This Ain’t Easy, Friends

Last Saturday night our family, my mother, and some friends went to dinner at a lively fish fry restaurant.  It is notoriously loud, which works well for my husband who no longer understands that he practically yells when he talks in a social setting.

I called him down several times for his behavior.  He was adding food to other people’s plates without asking them first.  He stood up for entirely too long directing everyone to order.  He got confused over the menu.  He panicked when he couldn’t find another adult dining with us.  None of these things were awful.  But, they embarrassed me.

This is not the man I married.  My husband went to West Point.  He understood the nuances of socially appropriate behavior during a dinner out.  That is who I am comfortable with.  We have a history – nearly 21 years together.  At one time, I could predict his reaction to any situation.  He is different now.  It is not his fault, but I do not like it.  And, if he was aware, would not like it either.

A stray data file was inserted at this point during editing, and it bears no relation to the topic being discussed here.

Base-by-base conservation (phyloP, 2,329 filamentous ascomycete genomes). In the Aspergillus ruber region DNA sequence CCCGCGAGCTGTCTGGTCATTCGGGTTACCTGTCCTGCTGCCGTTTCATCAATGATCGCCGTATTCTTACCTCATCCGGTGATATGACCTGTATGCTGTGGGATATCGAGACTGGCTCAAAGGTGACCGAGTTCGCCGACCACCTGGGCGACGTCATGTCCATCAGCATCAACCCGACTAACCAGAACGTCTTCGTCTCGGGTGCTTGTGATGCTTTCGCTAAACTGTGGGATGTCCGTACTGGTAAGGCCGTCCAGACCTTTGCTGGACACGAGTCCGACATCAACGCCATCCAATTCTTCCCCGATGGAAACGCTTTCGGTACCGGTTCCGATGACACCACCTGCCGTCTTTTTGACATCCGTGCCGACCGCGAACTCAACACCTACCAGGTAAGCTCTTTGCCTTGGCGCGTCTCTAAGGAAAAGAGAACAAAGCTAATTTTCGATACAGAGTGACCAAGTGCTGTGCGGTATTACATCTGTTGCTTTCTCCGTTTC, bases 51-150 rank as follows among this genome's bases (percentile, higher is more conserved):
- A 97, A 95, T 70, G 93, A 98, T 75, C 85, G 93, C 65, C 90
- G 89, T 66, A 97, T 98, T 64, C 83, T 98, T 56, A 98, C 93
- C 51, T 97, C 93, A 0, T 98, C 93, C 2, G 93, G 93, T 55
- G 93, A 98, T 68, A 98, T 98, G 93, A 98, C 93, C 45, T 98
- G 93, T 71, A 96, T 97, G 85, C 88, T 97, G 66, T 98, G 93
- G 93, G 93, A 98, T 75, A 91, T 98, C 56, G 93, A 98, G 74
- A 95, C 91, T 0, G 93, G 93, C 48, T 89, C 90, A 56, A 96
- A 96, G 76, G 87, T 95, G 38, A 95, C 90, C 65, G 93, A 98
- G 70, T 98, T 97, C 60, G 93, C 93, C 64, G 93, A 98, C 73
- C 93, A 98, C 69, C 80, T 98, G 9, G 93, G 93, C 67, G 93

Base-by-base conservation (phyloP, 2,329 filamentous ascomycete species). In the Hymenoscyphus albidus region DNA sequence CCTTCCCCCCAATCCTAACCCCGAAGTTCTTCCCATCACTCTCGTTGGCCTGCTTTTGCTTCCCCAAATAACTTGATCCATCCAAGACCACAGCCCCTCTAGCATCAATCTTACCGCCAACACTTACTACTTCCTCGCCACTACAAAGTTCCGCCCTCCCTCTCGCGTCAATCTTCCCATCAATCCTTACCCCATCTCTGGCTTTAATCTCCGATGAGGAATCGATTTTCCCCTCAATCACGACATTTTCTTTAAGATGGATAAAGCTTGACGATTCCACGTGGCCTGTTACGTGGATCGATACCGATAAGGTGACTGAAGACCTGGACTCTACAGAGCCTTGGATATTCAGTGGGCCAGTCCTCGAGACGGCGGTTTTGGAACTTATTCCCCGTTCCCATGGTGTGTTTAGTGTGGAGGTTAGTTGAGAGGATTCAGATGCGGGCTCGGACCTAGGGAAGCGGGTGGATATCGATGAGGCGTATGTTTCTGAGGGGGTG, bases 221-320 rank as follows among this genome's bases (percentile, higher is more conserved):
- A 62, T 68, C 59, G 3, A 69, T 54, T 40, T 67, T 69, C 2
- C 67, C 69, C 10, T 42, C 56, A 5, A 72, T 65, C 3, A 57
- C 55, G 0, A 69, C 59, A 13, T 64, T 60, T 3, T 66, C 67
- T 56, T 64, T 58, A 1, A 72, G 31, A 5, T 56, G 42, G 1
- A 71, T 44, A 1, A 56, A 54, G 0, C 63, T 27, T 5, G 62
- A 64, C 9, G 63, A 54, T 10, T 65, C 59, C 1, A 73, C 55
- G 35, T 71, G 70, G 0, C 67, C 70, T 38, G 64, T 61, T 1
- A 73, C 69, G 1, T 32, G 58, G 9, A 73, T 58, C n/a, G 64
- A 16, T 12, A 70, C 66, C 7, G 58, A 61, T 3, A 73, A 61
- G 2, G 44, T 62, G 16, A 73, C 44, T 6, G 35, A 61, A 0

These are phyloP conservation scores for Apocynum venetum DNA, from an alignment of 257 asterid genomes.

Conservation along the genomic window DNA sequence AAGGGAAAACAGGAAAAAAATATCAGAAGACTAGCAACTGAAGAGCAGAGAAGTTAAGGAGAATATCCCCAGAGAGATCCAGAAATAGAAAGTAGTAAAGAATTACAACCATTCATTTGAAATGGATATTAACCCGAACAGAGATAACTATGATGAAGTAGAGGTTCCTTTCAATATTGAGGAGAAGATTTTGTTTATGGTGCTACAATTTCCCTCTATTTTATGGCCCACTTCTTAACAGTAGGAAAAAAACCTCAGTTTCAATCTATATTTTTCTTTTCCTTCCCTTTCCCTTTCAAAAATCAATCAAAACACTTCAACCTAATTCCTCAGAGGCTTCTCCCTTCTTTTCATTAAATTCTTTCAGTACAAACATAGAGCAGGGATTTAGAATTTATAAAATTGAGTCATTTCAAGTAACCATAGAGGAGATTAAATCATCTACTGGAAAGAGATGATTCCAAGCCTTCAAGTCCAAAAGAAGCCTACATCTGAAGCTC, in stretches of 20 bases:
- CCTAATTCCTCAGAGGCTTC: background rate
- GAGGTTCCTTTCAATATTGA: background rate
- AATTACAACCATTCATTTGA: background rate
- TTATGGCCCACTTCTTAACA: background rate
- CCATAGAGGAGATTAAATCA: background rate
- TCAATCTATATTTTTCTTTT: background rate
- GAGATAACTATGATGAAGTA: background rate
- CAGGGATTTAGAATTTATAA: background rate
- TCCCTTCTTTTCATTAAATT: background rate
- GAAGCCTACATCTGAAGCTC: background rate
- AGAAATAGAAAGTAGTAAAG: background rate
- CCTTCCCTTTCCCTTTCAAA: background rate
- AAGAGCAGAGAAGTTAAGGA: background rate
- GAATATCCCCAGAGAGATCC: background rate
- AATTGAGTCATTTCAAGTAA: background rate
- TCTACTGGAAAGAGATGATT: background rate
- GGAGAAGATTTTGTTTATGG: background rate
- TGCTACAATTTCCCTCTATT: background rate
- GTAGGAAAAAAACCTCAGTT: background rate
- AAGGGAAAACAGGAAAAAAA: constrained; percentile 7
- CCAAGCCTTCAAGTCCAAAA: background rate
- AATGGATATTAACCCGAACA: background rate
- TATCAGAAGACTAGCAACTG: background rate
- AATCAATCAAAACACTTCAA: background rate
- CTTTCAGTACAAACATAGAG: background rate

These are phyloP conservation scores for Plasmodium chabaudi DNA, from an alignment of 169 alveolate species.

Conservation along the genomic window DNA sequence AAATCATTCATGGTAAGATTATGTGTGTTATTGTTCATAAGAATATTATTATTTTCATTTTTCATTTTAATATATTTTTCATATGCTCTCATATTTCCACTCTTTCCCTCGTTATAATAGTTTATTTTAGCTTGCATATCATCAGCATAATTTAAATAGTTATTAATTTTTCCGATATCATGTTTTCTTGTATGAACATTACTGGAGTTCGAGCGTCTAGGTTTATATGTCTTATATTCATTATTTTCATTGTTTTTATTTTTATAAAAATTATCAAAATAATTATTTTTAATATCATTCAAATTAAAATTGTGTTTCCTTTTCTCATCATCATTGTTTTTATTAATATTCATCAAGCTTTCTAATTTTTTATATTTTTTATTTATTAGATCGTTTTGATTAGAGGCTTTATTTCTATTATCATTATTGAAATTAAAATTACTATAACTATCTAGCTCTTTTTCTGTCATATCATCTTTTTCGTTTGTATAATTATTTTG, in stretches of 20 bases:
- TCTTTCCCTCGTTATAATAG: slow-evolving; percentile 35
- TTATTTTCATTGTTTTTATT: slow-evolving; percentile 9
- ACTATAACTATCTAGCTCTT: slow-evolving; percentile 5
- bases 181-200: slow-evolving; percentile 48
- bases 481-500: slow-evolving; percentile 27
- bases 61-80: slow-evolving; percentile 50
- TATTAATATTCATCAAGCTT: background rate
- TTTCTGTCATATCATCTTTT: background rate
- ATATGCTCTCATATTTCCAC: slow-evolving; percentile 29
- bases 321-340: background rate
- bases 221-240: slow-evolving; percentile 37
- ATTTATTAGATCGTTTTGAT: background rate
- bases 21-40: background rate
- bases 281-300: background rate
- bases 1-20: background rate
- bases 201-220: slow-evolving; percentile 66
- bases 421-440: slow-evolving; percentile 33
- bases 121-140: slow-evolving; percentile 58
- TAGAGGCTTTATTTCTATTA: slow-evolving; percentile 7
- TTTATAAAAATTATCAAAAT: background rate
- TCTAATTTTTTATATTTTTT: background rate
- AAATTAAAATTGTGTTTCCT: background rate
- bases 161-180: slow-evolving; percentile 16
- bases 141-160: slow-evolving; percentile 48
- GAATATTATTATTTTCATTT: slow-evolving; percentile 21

So, when family and friends call me out for not responding well to my husband’s behaviors, it is upsetting.  I am sorry.  If my child was doing what he is doing, I would handle them in the same way.  Perhaps, because he is an adult, it makes you uncomfortable.  It makes me uncomfortable.  Maybe, because he cannot help his disease, you have more mercy for him.  I wish I understood, because when you tell me “he wasn’t that bad,”  it’s a criticism.  I’ve tried for years to overcome this reaction to his behavior and continue to fail.

Please help.  Like a child, the best solution is to redirect him.  Take charge.  Redirect him.  But, do not encourage his troubling behaviors.  This would be a gift to him and our family.  Hearing, “Please don’t be mad at me,” from my husband after I’ve corrected his behavior breaks my heart.   I am doing the best I can all day, every day to deal with this disease.  This ain’t easy, friends.

 

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